Sudan — According to the Sudanese Ministry of Health, a total of 523 suspected dengue fever cases, including 104 deaths, were reported in Sudan between 29 August (when the outbreak started) and 18 December.
In its weekly Humanitarian Report, the UN Office for the Coordination of Humanitarian Affairs (OCHA) in Sudan says:
The reduction in the number of cases and deaths is due to the review of all reported cases by the MoH, which led to the exclusion of cases that did not match case definition. The outbreak had initially affected Darfur but has spread to Kassala and Kordofan states. According to the MoH, 53 per cent of all reported cases are male and the age group 5 to 14 years has the highest number of cases (44 per cent).
In Darfur, 473 suspected cases-including 99 deaths-were reported in 27 localities. In Kordofan, 44 suspected cases-including four deaths-were reported in the eight localities of Abyei, Keilak, Babanousa (West Kordofan), Reif Ashargi, Kadugli, Habila, Lagawa (South Kordofan) and Shiekan (North Kordofan). In Kassala state, six suspected cases-including one death-were reported in the state capital Kassala town.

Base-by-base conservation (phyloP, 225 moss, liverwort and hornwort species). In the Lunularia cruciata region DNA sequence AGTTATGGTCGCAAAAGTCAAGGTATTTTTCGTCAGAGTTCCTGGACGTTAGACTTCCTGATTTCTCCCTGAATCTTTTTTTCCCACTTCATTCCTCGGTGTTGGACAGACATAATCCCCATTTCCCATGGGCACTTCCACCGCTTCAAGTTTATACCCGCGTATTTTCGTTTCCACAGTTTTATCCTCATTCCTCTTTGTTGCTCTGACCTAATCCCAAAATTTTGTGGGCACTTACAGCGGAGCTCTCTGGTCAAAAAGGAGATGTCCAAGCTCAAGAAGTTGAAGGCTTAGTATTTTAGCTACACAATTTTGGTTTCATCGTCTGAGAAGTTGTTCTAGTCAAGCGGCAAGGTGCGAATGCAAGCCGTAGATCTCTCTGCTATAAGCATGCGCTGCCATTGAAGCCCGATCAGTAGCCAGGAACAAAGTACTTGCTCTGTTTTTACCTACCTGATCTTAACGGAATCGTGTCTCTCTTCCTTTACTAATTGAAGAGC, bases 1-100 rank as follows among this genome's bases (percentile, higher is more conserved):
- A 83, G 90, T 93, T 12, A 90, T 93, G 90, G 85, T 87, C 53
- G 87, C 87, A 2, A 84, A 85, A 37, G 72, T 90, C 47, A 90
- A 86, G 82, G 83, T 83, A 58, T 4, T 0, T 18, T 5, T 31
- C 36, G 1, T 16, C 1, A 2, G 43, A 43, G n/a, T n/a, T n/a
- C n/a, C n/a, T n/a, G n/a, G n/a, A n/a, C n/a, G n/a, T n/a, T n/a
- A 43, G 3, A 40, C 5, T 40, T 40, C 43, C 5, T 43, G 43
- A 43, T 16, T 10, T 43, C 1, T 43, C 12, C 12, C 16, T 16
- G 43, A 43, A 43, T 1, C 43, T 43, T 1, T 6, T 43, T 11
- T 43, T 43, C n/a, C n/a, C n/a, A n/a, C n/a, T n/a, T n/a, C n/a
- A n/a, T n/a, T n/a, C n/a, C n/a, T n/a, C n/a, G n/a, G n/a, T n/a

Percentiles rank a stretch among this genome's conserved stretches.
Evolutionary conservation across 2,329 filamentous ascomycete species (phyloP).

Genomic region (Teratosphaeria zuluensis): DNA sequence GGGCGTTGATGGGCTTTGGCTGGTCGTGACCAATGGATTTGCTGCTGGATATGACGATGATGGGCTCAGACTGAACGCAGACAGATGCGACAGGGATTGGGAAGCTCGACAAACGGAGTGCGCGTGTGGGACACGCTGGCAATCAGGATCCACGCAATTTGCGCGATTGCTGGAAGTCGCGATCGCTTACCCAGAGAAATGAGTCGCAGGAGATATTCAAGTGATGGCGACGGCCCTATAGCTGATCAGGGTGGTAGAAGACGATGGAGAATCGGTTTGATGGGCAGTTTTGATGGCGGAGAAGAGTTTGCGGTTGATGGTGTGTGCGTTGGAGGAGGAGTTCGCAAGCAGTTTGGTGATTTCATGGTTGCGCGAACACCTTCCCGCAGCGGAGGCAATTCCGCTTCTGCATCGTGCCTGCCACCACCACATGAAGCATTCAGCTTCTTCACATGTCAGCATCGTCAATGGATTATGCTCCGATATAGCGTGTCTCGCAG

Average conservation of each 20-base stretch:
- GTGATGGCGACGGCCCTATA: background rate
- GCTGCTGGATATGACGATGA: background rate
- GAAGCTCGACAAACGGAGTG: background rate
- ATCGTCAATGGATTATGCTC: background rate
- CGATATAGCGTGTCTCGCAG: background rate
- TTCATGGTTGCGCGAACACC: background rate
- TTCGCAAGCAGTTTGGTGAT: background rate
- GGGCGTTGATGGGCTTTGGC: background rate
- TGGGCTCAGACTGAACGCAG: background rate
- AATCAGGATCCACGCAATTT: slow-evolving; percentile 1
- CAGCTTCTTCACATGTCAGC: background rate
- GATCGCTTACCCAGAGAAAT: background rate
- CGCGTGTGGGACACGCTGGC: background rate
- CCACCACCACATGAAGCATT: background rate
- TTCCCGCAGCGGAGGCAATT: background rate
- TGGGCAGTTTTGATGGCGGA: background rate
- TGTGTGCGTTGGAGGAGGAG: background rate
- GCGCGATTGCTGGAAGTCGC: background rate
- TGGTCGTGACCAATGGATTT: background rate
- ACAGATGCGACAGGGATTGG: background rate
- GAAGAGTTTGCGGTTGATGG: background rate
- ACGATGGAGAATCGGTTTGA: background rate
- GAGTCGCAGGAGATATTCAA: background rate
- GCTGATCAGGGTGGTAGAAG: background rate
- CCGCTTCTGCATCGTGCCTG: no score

In response, the WHO provided training on water quality testing and integrated vector management to 60 people in South and Central Darfur states. The WHO and the State Ministry of Health (SMoH) conducted health promotion activities in all affected localities reaching 13,600 people.
In Central and West Darfur states, the UN Children's Agency (Unicef) continued to support health and hygiene promotion activities. Unicef also supported radio discussions on dengue fever reaching about 549,000 people.
In West Darfur, the international NGO Médecins Sans Frontières - Switzerland (MSF-CH) is supporting an isolation ward El Geneina Teaching Hospital and is providing health education and active surveillance within El Geneina locality. The international NGO Save the Children Sweden (SCS) conducted awareness-raising sessions in Habila, Mornie and Kereinik localities reaching 1,560 people. SCS also inspected water containers for mosquito breeding and provided medicine and laboratory reagents to the Kereinik isolation centre.
The International Organization for Immigration (IOM) conducted a training workshop on viral haemorrhagic fever and malaria response in Mornie village, Kereinik locality, targeting 40 people from the community. In North Darfur, the international NGO Relief international (RI) provided education materials on viral haemorrhagic fever to be disseminated in RI clinics in the state. RI also trained 50 community volunteers in how to conduct health education campaigns.